4.4. Study Limitations

This study had several limitations. First, we categorized the participants of this study into LBP and non-LBP groups; the LBP group was a mixed group of older persons with chronic and acute or subacute pain. The muscle function and functional performance may differ according to the duration of pain. The study also excluded many cases of outliers, whose scores were out of the score range of subjects. Moreover, for functional performance, only hand grip strength, TUG, and 30-Second Chair Rise test were measured. It is best if other outcome measures such as static and dynamic balance can be measured. Despite these limitations, to our knowledge, this paper presents the first study that evaluated the association between muscle functions and functional performances for older persons with LBP.

5. Conclusion

In conclusion, this study demonstrates that the functional performances in the older persons with LBP were not significantly different to older persons without LBP. For muscle functions, the older females with LBP had poorer abdominal and back muscle strength compared to older females without LBP, but not in the males. Muscle functions also were associated with functional performance in older persons with LBP. Additionally, muscle functions also predicted the functional performances in the older females with LBP. However, muscle functions did not predict functional performances in the older males with LBP. Hence, further studies should be conducted in the future, probably with different outcome measures, to validate the effects of muscle functions on functional performances in older persons with LBP.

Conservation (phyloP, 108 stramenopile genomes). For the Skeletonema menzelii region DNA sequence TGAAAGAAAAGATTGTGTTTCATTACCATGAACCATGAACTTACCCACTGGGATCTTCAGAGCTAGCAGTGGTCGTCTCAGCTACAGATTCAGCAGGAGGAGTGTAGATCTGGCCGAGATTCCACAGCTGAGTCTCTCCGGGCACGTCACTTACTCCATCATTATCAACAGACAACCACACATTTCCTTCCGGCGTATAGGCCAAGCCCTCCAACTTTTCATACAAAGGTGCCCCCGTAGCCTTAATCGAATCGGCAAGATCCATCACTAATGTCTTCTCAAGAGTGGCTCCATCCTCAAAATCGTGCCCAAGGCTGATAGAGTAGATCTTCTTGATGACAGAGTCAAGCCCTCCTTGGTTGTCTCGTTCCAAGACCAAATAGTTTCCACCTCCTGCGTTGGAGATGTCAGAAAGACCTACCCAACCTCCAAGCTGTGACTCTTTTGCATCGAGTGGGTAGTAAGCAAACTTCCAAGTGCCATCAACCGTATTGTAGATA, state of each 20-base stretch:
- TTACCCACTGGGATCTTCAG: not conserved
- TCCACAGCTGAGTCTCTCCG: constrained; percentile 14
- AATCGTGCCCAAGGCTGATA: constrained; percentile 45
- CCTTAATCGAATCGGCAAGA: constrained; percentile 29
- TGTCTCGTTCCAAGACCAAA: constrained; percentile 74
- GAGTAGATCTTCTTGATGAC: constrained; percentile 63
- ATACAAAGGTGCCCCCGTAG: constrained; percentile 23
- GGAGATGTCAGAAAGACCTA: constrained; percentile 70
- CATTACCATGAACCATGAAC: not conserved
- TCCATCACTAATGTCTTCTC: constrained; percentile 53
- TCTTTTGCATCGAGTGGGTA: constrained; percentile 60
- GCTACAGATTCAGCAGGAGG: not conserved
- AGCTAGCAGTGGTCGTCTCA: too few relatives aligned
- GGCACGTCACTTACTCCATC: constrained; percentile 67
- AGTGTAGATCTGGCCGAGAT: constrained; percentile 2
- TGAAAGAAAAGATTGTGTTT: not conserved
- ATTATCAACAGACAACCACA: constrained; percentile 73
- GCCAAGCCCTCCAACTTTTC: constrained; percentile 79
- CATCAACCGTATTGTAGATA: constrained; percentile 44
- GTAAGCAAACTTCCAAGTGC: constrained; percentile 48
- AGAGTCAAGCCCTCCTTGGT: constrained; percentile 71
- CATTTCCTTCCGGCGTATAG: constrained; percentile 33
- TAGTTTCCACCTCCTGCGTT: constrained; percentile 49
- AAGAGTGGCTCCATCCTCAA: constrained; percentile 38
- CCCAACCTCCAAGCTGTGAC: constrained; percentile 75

Competing Interests

The authors declare that there are no competing interests regarding the publication of this paper.

Acknowledgments

The authors would like to thank the residents of the public funded institution centre for their participation and help in this study. They also wish to thank the Ministry of Education, Malaysia, for funding the research project through the LESTARI Research Grant (Ref. no. 600-IRMI/DANA 5/3 LESTARI (0102/2016)) and the Integrated Research Management Institute Services (iRMIs), Universiti Teknologi MARA, Selangor, for administrative support.